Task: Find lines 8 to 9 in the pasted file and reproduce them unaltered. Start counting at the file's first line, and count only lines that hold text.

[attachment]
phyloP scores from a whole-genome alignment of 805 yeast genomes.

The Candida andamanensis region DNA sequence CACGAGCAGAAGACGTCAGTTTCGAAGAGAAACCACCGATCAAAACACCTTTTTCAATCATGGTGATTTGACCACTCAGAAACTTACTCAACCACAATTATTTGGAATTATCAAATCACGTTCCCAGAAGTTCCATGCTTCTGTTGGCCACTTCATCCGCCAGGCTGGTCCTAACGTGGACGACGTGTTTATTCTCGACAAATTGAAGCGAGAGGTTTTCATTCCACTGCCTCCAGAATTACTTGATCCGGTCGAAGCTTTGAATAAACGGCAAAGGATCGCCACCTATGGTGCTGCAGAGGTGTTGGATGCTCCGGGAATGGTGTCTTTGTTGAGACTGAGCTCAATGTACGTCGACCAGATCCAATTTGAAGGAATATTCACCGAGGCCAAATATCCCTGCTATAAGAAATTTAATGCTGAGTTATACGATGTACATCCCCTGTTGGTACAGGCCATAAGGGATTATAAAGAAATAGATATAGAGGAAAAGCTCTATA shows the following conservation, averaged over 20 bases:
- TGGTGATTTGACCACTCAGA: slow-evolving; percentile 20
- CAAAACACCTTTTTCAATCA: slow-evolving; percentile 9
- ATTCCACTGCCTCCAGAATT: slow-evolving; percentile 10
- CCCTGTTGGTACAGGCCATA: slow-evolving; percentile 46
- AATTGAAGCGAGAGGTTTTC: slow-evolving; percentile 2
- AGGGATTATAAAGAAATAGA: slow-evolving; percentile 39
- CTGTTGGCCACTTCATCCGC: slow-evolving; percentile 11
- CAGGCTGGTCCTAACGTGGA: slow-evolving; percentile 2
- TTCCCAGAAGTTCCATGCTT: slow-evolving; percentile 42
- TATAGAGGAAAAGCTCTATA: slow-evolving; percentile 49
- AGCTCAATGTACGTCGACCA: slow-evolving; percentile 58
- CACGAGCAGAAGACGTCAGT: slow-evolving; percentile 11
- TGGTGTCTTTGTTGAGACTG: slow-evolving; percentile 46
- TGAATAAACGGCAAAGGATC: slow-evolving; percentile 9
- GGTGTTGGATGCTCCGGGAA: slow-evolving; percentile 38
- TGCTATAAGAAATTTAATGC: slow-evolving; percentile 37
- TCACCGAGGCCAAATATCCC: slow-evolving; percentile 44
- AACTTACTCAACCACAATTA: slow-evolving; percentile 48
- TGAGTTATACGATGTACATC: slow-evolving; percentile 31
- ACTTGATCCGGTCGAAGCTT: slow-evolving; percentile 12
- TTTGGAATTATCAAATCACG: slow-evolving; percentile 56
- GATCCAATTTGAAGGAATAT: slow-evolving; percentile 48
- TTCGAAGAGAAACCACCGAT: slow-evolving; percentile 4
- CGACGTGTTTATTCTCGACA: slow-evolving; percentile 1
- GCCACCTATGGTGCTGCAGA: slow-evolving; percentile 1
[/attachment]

- AGGGATTATAAAGAAATAGA: slow-evolving; percentile 39
- CTGTTGGCCACTTCATCCGC: slow-evolving; percentile 11